Photo by SudarkoffIf you find yourself with no other way to start a fire, try making a fire plow. You will need a flat piece of wood – 18” long works well, a hard stick with a blunt end, tinder, kindling, and a knife. Carve a channel down the middle, lengthwise, of the flat piece of wood, wide enough for the tip of your stick. Kneel and place one end of your flat piece between your knees, the other end on the ground at the base of your tinder. Moving the stick rapidly back and forth in the indentation builds up heat, eventually igniting a spark.
60. Make a Camp Candle
Everyday ingredients you can convert into candles
Photo by Calvin HodgsonYou forgot to pack candles? Don’t fret, making your own is easy. A candle is made of two simple ingredients, a wick – cotton rope, a paper napkin twisted tightly, or a small piece of cotton cloth – and some fuel. For the fuel, use the wax coating from a package of cheese, molded around the wick, a stick of butter, or a can of vegetable shortening. If you have any crayons, melt the tip, letting the wax pool on a surface, set the crayon upright in the wax pool, letting it harden, and light the paper wrapping.
61. Make a Camp Lantern
A clever way to turn a drink can into a lantern
Photo by Michael KlineIf you forgot the camp lantern or just need a small burner to heat up a cup of tea, grab a couple of aluminum cans, a marker, a knife or scissors, some steel wool, and some rubbing alcohol. Mark and cut the cans 1 ½” from the bottom, fill one bottom loosely with steel wool, and fit the other on top with the edges tucked into the bottom half. Punch small holes around the top outer edge and five holes clustered in the center. Slowly pour the alcohol into the center, allowing it to funnel into the bottom and light. Once flames appear in the outer ring, toss a coin over the holes in the center.
62. Build a Camp Stove
Turn a wood log into a stove
Photo by Chris CampbellChoose a thick log, the thicker the better, and stand it on one end. If you have access to a chainsaw, cut three slices – like you were cutting a pie – to within 6” of the bottom. You can also split the log and set it back up in a small pit whose sides will help hold it in place. Fill the slots with paper and fine kindling, but don’t pack them tight because air circulation is critical. Pour a generous amount of oil, preferably vegetable oil, into the middle and let it soak into the wood. Place fine kindling on the top and light your stove. The flat surface is ideal for pots and pans.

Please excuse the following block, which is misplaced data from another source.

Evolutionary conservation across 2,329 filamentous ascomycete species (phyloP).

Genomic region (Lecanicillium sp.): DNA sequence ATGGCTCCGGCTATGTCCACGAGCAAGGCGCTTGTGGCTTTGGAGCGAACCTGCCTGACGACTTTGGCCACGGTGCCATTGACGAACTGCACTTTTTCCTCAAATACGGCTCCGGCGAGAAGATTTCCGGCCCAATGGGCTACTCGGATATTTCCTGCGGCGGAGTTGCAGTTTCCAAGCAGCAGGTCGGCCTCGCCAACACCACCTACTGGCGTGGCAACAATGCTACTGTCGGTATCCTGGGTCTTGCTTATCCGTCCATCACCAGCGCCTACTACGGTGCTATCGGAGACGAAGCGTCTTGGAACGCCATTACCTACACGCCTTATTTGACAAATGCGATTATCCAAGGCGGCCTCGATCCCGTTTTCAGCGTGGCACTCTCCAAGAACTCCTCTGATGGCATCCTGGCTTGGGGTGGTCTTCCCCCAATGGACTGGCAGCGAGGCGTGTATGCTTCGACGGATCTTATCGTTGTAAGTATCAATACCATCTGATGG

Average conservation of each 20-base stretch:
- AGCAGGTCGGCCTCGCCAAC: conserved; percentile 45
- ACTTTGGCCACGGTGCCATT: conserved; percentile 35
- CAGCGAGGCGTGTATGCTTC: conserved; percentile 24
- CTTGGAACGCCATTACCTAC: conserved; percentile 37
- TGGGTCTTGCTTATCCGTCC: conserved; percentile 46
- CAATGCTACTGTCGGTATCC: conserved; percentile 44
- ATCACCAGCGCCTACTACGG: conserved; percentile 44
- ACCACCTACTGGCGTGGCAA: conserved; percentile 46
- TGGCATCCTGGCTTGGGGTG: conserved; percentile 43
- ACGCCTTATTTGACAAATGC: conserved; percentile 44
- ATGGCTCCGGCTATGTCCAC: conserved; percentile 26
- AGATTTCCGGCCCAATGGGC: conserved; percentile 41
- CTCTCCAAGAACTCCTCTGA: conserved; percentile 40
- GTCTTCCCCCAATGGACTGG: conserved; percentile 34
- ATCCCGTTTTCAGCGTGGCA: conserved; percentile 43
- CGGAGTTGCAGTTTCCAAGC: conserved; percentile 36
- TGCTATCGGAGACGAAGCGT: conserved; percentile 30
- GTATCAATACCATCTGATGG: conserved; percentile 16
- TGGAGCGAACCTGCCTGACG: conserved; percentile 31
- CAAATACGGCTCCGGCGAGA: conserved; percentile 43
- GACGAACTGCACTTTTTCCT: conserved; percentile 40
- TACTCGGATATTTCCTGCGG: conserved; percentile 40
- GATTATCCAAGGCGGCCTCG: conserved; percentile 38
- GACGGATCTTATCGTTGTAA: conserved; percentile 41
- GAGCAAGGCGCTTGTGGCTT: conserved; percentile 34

63. Build a Fire Pit
To shelter the fire from strong winds
Photo by Michael DorauschWhen camping in open grasslands and meadows or beach and maritime environments, starting and keeping a fire going can be a real challenge. High winds quickly burn your fuel and blow away much of the heat. Combat these elements by digging a fire pit 2’ – 4’ in diameter and 12” – 18” deep. Make the sides as vertical as possible, using large rocks or pieces of firewood to support the sides. Create a windbreak by stacking rocks above ground around the perimeter of your pit on the windward side.
64. Fire and Ice
Building a fire in the snow
Photo by George PankewytchThe key to building a fire in the snowpack is site preparation, an area of approximately 2’ x 2’. Sweep away any powdery snow and compact the remaining snow by walking on it. Spread a 3” thick layer of tree bark over the site and place large logs around the perimeter. Stack your kindling, beginning with the coarsest, layering up to the finest, in the middle of your fire pit. As soon as you light the kindling, begin to build a teepee around the fire with twigs and sticks.
65. Save Campfire Ash
The many uses of this campfire byproduct
Photo by Kai SchreiberWood ash typically contains some mixture of calcium carbonate, calcium oxide, and iron oxide, chemicals that have many practical uses. Sprinkle it around the campsite – tents and shelter – to keep insects at bay. A paste made of ash and water works well as a cleaner and fabric stain remover. The ashes of conifer trees – pine, spruce, fir – can be used to make toothpaste that is gentle on tooth enamel, but you might want to add an essential oil to hide the flavor of the ash. And any bits of charcoal you collect from the ash can be used to filter water.
Keeping yourself safe, warm, and fed can feel more complex in the wild than it does at home. But by mastering techniques like flint and steel, friction, and the “mirror” method of starting a fire, you’ll be well on your way to kindling a resilient fire that will keep you toasty all night long. Now that you’ve got the creature comforts covered, you’re ready to dive into our last topic: staying safe and mending wounds in the wild.